In Brief

Joey Barton betting ban raises questions about football and gambling

Burnley midfielder says his career could be over, but points finger at authorities in lengthy online statement

Joey Barton has slammed football's relationship with gambling after being "forced into early retirement" over a betting misconduct charge. 

The 34-year-old Burnley midfielder has been banned for 18 months over allegations he placed almost 1,300 bets on football matches between 2006 and 2013. He has vowed to appeal against the decision.

In a lengthy statement on his website, Barton attacked the FA for its attitude.

"I accept that I broke the rules governing professional footballers, but I do feel the penalty is heavier than it might be for other less controversial players," he said. "I have fought addiction to gambling and provided the FA with a medical report about my problem. 

"If the FA is truly serious about tackling the culture of gambling in football, it needs to look at its own dependence on the gambling companies, their role in football and in sports broadcasting, rather than just blaming the players who place a bet."

The Burnley midfielder, who also played for Manchester City, Newcastle, QPR and Rangers, said there was a "huge clash" between the rules and culture of the sport, where "anyone" who "follows football on TV or in the stadia is bombarded by marketing, advertising and sponsorship by betting companies, and where much of the coverage now, on Sky for example, is intertwined with the broadcasters' own gambling interests."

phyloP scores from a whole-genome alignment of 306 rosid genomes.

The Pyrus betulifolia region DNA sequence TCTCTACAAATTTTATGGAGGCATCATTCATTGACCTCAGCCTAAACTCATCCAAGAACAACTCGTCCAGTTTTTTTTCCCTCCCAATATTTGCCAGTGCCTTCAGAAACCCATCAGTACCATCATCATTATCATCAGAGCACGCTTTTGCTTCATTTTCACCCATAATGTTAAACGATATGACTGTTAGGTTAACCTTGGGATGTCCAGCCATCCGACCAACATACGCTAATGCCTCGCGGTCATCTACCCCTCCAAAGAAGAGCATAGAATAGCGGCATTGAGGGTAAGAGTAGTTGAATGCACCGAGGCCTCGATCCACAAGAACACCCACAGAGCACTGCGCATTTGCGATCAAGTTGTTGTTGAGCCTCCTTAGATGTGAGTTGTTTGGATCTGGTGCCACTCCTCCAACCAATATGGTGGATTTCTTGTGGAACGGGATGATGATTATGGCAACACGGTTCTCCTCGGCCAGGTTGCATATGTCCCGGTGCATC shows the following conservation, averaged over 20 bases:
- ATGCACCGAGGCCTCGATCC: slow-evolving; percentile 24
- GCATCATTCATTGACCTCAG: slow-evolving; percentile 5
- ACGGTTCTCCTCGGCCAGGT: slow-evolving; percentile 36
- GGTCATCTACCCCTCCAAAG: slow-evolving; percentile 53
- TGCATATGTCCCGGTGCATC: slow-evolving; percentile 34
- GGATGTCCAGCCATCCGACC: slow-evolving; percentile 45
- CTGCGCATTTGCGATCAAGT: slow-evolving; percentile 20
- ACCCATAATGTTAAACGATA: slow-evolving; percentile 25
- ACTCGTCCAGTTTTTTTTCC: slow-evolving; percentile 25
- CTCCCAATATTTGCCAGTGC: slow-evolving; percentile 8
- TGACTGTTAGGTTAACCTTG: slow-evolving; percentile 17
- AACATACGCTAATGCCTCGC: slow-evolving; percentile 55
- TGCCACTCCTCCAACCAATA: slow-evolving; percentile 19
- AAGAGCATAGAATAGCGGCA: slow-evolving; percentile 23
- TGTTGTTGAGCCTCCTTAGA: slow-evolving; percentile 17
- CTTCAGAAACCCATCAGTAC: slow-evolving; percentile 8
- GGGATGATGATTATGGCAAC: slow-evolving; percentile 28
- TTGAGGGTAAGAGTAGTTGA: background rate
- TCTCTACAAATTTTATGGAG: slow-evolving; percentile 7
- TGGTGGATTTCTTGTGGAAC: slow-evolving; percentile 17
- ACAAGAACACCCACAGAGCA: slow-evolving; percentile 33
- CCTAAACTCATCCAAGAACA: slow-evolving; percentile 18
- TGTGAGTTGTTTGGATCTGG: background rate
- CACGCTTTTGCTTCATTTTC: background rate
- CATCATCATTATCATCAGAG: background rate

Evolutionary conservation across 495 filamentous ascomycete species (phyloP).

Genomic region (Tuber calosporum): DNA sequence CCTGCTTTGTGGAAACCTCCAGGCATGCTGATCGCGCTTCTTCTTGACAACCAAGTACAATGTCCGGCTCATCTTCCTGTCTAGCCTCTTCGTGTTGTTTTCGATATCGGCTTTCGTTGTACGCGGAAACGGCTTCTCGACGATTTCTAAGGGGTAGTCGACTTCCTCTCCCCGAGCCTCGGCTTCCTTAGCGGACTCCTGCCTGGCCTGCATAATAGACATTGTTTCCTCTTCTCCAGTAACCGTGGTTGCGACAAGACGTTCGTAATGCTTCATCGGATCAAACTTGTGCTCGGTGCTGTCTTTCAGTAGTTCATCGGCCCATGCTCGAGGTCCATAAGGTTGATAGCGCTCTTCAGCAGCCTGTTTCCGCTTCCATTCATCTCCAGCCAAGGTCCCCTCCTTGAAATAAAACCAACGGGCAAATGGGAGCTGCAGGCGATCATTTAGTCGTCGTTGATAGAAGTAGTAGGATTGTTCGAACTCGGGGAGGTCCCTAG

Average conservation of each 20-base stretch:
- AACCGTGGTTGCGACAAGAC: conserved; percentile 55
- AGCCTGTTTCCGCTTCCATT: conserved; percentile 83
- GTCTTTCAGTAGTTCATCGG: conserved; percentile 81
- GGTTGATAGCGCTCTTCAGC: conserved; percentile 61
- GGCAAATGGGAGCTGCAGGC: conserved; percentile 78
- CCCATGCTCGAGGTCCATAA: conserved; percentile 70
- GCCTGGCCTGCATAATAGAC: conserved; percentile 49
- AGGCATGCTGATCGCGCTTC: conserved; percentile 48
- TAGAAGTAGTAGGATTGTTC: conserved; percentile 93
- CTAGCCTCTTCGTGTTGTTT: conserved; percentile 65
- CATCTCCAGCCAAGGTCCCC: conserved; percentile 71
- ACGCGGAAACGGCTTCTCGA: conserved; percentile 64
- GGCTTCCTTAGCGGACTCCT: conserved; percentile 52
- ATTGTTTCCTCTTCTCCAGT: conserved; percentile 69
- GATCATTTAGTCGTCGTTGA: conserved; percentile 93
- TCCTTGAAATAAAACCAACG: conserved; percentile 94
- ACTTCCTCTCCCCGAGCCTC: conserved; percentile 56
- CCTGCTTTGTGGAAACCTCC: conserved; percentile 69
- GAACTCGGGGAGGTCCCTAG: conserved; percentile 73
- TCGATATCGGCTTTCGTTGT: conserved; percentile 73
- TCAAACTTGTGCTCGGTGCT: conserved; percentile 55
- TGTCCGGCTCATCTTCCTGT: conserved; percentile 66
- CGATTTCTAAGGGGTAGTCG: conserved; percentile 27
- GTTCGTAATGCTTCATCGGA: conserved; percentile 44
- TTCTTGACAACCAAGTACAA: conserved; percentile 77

His post "poses a difficult question for the football authorities and clubs", says The Guardian.

Earlier this season Sutton United sacked coach Wayne Shaw after he ate a pie during an FA Cup tie with Arsenal, knowing that a betting company sponsoring the game had offered odds on it.

"Barton, a complicated character, has served numerous FA bans for misconduct throughout his career and has also twice been convicted on charges of violence, spending 11 weeks in prison in 2008," reports the Daily Telegraph.

"But in recent years he has tried to control his temper and has become one of the game's more thoughtful critics – his near 1,500-word mea culpa to the betting charges is a good example of his more philosophical approach."

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